Modal close

Dear Democracy Now! visitor,

You turn to Democracy Now! for ad-free news you can trust. Maybe you come for our daily headlines. Maybe you come for in-depth stories that expose corporate and government abuses of power. Democracy Now! brings you crucial reporting like our coverage from the front lines of the standoff at Standing Rock or news about the movements fighting for peace, racial and economic justice, immigrant rights and LGBTQ equality. We produce our daily news hour at a fraction of the budget of a commercial news operation—all without ads, government funding or corporate sponsorship. How is this possible? Only with your support. If every visitor to this site in December gave just $10 we could cover our basic operating costs for 2017. Pretty exciting, right? So, if you've been waiting to make your contribution to Democracy Now!, today is your day. It takes just a couple of minutes to make sure that Democracy Now! is there for you and everybody else in 2017.

Non-commercial news needs your support.

We rely on contributions from you, our viewers and listeners to do our work. If you visit us daily or weekly or even just once a month, now is a great time to make your monthly contribution.

Please do your part today.

Topics

British Court Denies Pinochet Immunity</B>

StoryNovember 25, 1998
Watch iconWatch Full Show

Britain’s House of Lords has ruled that former Chilean dictator Augusto Pinochet is not protected by diplomatic immunity, and can be held in custody while Britain considers an extradition request from Spain. If British Home Secretary Jack Straw approves the request — by a December 2 deadline — the former Chilean dictator faces a long battle through the British courts against extradition, and could ultimately be sent to Spain to face charges of genocide and other crimes against humanity.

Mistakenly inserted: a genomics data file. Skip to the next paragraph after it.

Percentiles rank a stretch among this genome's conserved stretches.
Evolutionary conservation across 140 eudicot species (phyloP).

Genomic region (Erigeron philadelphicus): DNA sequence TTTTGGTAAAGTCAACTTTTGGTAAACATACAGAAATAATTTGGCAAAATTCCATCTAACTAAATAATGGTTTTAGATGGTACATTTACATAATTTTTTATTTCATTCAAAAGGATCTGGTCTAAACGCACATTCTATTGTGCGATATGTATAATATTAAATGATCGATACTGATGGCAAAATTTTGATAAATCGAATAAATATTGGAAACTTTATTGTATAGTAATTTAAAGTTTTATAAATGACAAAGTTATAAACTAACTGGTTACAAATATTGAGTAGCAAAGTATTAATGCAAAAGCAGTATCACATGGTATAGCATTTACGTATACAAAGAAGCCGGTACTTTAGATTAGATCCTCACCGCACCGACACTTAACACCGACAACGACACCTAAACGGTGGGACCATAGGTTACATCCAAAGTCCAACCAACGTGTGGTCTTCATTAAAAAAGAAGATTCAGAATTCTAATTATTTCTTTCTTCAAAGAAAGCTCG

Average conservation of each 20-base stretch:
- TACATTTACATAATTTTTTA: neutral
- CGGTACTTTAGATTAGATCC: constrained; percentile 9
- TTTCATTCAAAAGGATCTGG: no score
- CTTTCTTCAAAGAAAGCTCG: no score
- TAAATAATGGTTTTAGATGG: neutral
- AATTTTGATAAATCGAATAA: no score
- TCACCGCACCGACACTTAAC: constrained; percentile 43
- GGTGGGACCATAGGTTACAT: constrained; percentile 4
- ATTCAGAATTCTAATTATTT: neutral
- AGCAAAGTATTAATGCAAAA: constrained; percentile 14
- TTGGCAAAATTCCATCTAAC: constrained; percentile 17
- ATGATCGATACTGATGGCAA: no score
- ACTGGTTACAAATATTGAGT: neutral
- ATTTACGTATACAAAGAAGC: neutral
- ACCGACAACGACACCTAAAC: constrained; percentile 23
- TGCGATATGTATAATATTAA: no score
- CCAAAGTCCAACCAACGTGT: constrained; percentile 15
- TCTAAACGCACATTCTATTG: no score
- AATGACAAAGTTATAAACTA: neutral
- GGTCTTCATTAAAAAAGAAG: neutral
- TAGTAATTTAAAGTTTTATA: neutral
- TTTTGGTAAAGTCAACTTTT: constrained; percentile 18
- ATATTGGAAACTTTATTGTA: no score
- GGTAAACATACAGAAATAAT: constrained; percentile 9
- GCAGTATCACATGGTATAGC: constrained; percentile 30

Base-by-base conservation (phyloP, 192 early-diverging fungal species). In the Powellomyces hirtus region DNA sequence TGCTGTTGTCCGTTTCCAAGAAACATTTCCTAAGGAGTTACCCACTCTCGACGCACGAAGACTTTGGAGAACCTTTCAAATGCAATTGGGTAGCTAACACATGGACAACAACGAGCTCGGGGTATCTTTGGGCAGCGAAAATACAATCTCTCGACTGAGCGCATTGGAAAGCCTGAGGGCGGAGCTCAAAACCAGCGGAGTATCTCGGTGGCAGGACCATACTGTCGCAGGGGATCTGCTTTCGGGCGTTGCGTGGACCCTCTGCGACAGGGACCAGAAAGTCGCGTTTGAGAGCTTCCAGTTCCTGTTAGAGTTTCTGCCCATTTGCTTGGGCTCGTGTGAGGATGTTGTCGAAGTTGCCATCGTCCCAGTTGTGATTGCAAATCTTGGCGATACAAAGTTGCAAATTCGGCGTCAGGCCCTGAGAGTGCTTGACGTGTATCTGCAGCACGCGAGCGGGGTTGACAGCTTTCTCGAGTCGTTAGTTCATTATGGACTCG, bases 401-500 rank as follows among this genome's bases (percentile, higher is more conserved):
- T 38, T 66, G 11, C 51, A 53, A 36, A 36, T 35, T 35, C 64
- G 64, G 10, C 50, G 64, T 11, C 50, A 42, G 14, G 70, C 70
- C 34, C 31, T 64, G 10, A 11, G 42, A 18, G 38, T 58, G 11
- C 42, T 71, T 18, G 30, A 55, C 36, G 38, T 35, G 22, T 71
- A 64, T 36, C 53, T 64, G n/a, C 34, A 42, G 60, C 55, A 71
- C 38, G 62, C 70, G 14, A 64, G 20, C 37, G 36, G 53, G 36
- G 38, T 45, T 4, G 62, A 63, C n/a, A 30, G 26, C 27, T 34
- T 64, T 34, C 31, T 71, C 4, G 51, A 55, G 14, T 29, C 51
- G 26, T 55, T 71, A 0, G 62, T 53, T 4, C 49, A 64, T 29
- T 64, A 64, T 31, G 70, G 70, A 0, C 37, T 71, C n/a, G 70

Guests:

  • Carlos Salinas, legislative officer, Amnesty International USA.
  • Carlos Moreno, human rights attorney who filed a petition with the office of U.S. Attorney General Janet Reno requesting the extradition of Pinochet to the United States.
  • Victor Toro, former leader of the Movimiento de Izquierda Revolucionario (Revolutionary Movement of the Left) in Chile and former political prisoner who was held in detention and tortured after the 1973 coup that put Pinochet in power.
  • Ernesto Castillo, former trade unionist and political prisoner in Chile who was tortured and held in two different torture camps, and was eventually exiled in the United States.
  • Joan Jara, wife of Victor Jara, the Chilean protest singer who was executed in Chile’s National Stadium on September 16, 1973, a few days after the violent coup that brought Pinochet to power.

The original content of this program is licensed under a Creative Commons Attribution-Noncommercial-No Derivative Works 3.0 United States License. Please attribute legal copies of this work to democracynow.org. Some of the work(s) that this program incorporates, however, may be separately licensed. For further information or additional permissions, contact us.

Non-commercial news needs your support

We rely on contributions from our viewers and listeners to do our work.
Please do your part today.

Make a donation